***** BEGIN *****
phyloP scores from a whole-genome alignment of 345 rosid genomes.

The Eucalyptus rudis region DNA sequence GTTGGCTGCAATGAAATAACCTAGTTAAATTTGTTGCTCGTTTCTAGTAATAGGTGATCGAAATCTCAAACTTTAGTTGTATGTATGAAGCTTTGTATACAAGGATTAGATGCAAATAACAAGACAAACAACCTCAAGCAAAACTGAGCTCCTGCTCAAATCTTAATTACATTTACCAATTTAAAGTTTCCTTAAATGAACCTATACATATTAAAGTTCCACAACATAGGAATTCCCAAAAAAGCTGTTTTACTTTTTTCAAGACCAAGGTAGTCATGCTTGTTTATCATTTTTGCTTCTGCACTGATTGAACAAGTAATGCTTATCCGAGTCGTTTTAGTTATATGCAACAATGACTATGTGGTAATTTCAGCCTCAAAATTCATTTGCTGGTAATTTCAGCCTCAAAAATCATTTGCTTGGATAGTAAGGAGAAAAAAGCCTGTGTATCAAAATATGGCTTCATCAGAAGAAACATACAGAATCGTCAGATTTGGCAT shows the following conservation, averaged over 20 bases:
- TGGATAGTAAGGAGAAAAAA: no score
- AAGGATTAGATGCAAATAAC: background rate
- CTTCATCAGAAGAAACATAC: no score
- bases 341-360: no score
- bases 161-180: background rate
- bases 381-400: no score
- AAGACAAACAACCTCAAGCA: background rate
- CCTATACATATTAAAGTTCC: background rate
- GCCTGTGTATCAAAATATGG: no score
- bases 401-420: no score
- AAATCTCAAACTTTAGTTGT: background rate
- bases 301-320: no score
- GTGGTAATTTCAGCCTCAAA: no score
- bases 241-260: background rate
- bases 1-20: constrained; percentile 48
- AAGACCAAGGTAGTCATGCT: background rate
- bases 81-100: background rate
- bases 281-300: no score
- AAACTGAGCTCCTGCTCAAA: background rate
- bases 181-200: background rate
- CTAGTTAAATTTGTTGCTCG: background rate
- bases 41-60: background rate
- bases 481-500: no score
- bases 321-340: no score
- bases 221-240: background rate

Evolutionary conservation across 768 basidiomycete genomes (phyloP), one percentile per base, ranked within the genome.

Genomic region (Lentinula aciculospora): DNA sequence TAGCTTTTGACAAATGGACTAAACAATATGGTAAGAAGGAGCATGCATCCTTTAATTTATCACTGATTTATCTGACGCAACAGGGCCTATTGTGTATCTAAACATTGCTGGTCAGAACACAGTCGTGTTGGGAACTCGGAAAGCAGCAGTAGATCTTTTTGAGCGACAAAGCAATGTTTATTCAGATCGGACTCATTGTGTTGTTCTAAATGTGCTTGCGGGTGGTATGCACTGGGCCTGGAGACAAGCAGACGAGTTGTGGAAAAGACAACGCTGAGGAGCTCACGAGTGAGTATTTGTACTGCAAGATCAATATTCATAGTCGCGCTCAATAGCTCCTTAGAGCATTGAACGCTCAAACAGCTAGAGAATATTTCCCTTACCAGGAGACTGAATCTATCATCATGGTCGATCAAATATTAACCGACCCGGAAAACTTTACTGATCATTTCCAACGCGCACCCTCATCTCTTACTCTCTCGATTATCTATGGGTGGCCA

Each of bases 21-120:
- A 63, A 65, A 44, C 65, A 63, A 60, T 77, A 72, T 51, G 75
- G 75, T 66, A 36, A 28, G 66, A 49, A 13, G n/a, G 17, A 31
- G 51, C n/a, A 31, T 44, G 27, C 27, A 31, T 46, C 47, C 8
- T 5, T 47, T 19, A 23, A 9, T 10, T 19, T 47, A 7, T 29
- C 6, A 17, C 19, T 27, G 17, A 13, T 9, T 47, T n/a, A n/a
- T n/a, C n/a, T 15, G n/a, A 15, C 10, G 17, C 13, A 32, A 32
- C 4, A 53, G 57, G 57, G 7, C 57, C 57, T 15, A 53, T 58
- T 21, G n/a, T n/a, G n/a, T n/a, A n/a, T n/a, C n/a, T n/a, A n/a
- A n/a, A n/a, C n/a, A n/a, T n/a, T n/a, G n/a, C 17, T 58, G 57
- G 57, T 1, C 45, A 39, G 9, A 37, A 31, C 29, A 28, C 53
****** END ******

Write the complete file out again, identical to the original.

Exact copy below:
phyloP scores from a whole-genome alignment of 345 rosid genomes.

The Eucalyptus rudis region DNA sequence GTTGGCTGCAATGAAATAACCTAGTTAAATTTGTTGCTCGTTTCTAGTAATAGGTGATCGAAATCTCAAACTTTAGTTGTATGTATGAAGCTTTGTATACAAGGATTAGATGCAAATAACAAGACAAACAACCTCAAGCAAAACTGAGCTCCTGCTCAAATCTTAATTACATTTACCAATTTAAAGTTTCCTTAAATGAACCTATACATATTAAAGTTCCACAACATAGGAATTCCCAAAAAAGCTGTTTTACTTTTTTCAAGACCAAGGTAGTCATGCTTGTTTATCATTTTTGCTTCTGCACTGATTGAACAAGTAATGCTTATCCGAGTCGTTTTAGTTATATGCAACAATGACTATGTGGTAATTTCAGCCTCAAAATTCATTTGCTGGTAATTTCAGCCTCAAAAATCATTTGCTTGGATAGTAAGGAGAAAAAAGCCTGTGTATCAAAATATGGCTTCATCAGAAGAAACATACAGAATCGTCAGATTTGGCAT shows the following conservation, averaged over 20 bases:
- TGGATAGTAAGGAGAAAAAA: no score
- AAGGATTAGATGCAAATAAC: background rate
- CTTCATCAGAAGAAACATAC: no score
- bases 341-360: no score
- bases 161-180: background rate
- bases 381-400: no score
- AAGACAAACAACCTCAAGCA: background rate
- CCTATACATATTAAAGTTCC: background rate
- GCCTGTGTATCAAAATATGG: no score
- bases 401-420: no score
- AAATCTCAAACTTTAGTTGT: background rate
- bases 301-320: no score
- GTGGTAATTTCAGCCTCAAA: no score
- bases 241-260: background rate
- bases 1-20: constrained; percentile 48
- AAGACCAAGGTAGTCATGCT: background rate
- bases 81-100: background rate
- bases 281-300: no score
- AAACTGAGCTCCTGCTCAAA: background rate
- bases 181-200: background rate
- CTAGTTAAATTTGTTGCTCG: background rate
- bases 41-60: background rate
- bases 481-500: no score
- bases 321-340: no score
- bases 221-240: background rate

Evolutionary conservation across 768 basidiomycete genomes (phyloP), one percentile per base, ranked within the genome.

Genomic region (Lentinula aciculospora): DNA sequence TAGCTTTTGACAAATGGACTAAACAATATGGTAAGAAGGAGCATGCATCCTTTAATTTATCACTGATTTATCTGACGCAACAGGGCCTATTGTGTATCTAAACATTGCTGGTCAGAACACAGTCGTGTTGGGAACTCGGAAAGCAGCAGTAGATCTTTTTGAGCGACAAAGCAATGTTTATTCAGATCGGACTCATTGTGTTGTTCTAAATGTGCTTGCGGGTGGTATGCACTGGGCCTGGAGACAAGCAGACGAGTTGTGGAAAAGACAACGCTGAGGAGCTCACGAGTGAGTATTTGTACTGCAAGATCAATATTCATAGTCGCGCTCAATAGCTCCTTAGAGCATTGAACGCTCAAACAGCTAGAGAATATTTCCCTTACCAGGAGACTGAATCTATCATCATGGTCGATCAAATATTAACCGACCCGGAAAACTTTACTGATCATTTCCAACGCGCACCCTCATCTCTTACTCTCTCGATTATCTATGGGTGGCCA

Each of bases 21-120:
- A 63, A 65, A 44, C 65, A 63, A 60, T 77, A 72, T 51, G 75
- G 75, T 66, A 36, A 28, G 66, A 49, A 13, G n/a, G 17, A 31
- G 51, C n/a, A 31, T 44, G 27, C 27, A 31, T 46, C 47, C 8
- T 5, T 47, T 19, A 23, A 9, T 10, T 19, T 47, A 7, T 29
- C 6, A 17, C 19, T 27, G 17, A 13, T 9, T 47, T n/a, A n/a
- T n/a, C n/a, T 15, G n/a, A 15, C 10, G 17, C 13, A 32, A 32
- C 4, A 53, G 57, G 57, G 7, C 57, C 57, T 15, A 53, T 58
- T 21, G n/a, T n/a, G n/a, T n/a, A n/a, T n/a, C n/a, T n/a, A n/a
- A n/a, A n/a, C n/a, A n/a, T n/a, T n/a, G n/a, C 17, T 58, G 57
- G 57, T 1, C 45, A 39, G 9, A 37, A 31, C 29, A 28, C 53